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Title:Identification of molecular signaling pathways underlying human endometrial stromal cell differentiation
Author(s):Kaya, Hatice
Director of Research:Bagchi, Milan K.
Doctoral Committee Chair(s):Bagchi, Milan K.
Doctoral Committee Member(s):Bagchi, Indrani C.; Katzenellenbogen, Benita S.; Kemper, Jongsook K.; Raetzman, Lori T.
Department / Program:Molecular & Integrative Physl
Discipline:Molecular & Integrative Physi
Degree Granting Institution:University of Illinois at Urbana-Champaign
Subject(s):Human endometrial stromal cell differentiation
estrogen receptor alpha
progesterone receptor isoforms
Abstract:Decidualization, the differentiation of endometrial stromal cells, is essential for a successful pregnancy. Although the steroid hormones estrogen (E) and progesterone (P) are known to control decidualization, the precise mechanisms via which these hormones act to control this differentiation process are poorly understood. We used primary cultures of human endometrial stromal cells (HESC) to analyze the role of estrogen receptor alpha (ESR1) and progesterone receptor isoforms (PRA and PRB) in human decidualization. Previous studies established that HESC, when treated with the differentiation cocktail containing E, P, and a cyclic adenosine monophosphate (cAMP) analog, cease proliferation and undergo differentiation. In the present study, when ESR1 expression was silenced, the HESC continued to proliferate in the presence of the differentiation cocktail and their differentiation was severely inhibited. Gene expression profiling revealed that, in the absence of ESR1, the expression levels of several cell cycle regulatory factors were increased and those of specific cell cycle inhibitors were decreased. Our study also revealed that ESR1 promoted the expression of key regulators of HESC differentiation (PGR, FOXO1 and WNT4). Expression of these targets was dependent on the addition of cAMP, suggested a functional link between cAMP and ESR1 signaling. Using a proteomic approach, we identified MED1 as a target of cAMP-activated protein kinase (PKA) during HESC differentiation. The PKA-dependent phosphorylation of MED1 enhanced its ability to interact efficiently with ESR1. Furthermore, loss of MED1 expression inhibited HESC differentiation with parallel impairment in the expression of a subset of ESR1 target genes. Addition of cAMP increased recruitment of MED1 to the ESR1 binding regions of a target gene (WNT4). Collectively, these results indicated that, during decidualization, ESR1 suppresses HESC proliferation and promotes their differentiation via interactions with MED1, which is activated in response to cAMP signaling. Progesterone, acting through its receptors, is essential for the precise regulation of the endometrial processes required for a successful pregnancy, including decidualization. However, the specific roles of the progesterone receptor isoforms, PRA and PRB, during endometrial differentiation in the human have remained unknown. A major focus of my project was to shed light on the roles of the receptor isoforms by identifying their cistromes and correlated gene expression profiles during differentiation of human stromal cells. We expressed PRA and PRB individually after silencing endogenous progesterone receptors so that the roles of the isoforms could be analyzed independently as well as jointly. Identification of the cistromes of PRA and PRB using chromatin immunoprecipitation (ChIP) followed by high throughput sequencing (ChIP-seq), revealed that PRB cistrome was larger, covering that of PRA, at an early time point of in vitro differentiation of human endometrial stromal cells. Our de novo motif analysis showed that, both isoforms bind to the same DNA sequence motif, progesterone response element (PRE). In addition to the PRE, they had both common and distinct nearby motifs where other transcription factors might bind. Many molecules previously identified as progesterone target genes and known to regulate stromal differentiation were found to contain PRA and PRB binding sites, including BMP2, HAND2 and HOXA10, confirming the validity of our method. Our comprehensive gene expression analysis suggested that PRA and PRB regulated overlapping and distinct sets of genes. When PRA and PRB were expressed together, PRB was the prevalent isoform, while both isoforms influenced each other’s transcriptional activity. Our findings suggested that PRB was a more effective transcription factor than PRA in human stromal cell differentiation by the extent to which it interacted with the genomic binding sites and regulated downstream gene networks. Collectively, our first line of analysis provided an insight into the early molecular mechanisms regulated by progesterone receptor isoforms during stromal differentiation. With this study, we confirmed some of the known roles of progesterone, such as regulation of angiogenesis, proliferation and apoptosis. We could also distinguish signaling networks downstream of each isoform and identify new molecules, such as IRS2, as possible direct targets of progesterone signaling for the establishment of a successful pregnancy.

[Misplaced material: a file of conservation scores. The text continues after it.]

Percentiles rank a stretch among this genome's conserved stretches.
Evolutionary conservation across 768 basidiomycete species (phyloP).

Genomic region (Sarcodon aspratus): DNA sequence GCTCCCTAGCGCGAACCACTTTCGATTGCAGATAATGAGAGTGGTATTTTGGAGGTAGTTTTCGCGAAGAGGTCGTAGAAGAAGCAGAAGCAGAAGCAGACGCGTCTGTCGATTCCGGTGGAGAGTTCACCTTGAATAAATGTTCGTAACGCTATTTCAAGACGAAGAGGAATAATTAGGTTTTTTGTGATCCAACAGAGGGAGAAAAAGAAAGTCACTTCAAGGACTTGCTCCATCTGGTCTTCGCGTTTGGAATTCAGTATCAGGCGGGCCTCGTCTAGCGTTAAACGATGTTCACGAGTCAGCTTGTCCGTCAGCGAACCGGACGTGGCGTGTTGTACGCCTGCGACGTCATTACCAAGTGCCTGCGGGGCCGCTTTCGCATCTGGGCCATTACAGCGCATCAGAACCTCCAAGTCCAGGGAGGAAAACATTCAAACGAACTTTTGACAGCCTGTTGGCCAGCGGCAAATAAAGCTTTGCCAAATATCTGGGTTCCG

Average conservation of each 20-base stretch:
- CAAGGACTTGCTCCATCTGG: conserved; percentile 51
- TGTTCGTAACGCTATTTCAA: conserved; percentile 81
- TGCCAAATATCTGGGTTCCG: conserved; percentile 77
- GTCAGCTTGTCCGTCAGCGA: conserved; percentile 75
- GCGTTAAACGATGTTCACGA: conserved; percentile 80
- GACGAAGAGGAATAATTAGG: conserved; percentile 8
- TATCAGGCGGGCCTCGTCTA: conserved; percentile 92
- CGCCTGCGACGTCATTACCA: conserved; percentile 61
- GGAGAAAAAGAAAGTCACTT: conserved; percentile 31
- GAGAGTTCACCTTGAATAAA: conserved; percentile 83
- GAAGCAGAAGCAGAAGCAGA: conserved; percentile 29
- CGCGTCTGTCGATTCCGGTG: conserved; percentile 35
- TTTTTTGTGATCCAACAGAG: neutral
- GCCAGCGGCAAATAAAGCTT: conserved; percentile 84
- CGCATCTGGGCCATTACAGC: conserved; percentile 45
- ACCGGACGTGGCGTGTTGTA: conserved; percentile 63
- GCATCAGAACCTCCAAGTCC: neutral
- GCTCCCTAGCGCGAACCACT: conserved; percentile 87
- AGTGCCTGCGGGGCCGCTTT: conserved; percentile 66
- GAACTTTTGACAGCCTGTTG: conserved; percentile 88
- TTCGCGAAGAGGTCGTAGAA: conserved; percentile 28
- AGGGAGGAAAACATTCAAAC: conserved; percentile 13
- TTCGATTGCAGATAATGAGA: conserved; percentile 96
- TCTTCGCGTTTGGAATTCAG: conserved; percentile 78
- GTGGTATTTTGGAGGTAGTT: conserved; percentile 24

Issue Date:2014-01-16
Rights Information:Copyright 2013 Hatice Kaya
Date Available in IDEALS:2014-01-16
Date Deposited:2013-12

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